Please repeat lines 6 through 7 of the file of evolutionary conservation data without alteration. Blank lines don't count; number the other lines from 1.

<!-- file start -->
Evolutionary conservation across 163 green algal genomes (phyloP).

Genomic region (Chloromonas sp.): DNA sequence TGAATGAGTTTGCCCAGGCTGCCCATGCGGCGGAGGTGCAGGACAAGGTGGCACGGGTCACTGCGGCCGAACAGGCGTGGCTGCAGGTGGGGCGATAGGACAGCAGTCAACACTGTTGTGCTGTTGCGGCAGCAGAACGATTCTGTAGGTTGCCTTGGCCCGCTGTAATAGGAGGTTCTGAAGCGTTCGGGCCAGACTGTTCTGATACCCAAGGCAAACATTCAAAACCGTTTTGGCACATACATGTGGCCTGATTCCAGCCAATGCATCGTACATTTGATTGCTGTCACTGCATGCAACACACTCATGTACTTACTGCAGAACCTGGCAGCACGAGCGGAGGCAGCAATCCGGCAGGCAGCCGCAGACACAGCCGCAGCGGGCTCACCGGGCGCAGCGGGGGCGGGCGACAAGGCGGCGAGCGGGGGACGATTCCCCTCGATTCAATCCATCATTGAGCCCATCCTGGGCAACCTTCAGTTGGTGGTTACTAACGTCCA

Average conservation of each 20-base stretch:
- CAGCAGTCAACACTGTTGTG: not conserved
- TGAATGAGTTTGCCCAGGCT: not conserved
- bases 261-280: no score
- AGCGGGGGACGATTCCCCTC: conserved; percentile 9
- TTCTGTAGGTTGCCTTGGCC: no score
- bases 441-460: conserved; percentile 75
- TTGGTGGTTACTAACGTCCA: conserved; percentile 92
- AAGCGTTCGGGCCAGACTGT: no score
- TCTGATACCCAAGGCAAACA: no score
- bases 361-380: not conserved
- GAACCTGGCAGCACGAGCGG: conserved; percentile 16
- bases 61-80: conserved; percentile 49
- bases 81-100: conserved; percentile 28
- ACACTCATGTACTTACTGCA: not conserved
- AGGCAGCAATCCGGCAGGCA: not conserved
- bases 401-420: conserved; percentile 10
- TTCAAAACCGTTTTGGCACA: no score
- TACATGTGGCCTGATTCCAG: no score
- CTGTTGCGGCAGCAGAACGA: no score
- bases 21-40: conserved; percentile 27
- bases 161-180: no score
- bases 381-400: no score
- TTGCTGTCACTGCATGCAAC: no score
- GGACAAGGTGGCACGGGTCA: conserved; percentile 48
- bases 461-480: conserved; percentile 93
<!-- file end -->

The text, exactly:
- bases 261-280: no score
- AGCGGGGGACGATTCCCCTC: conserved; percentile 9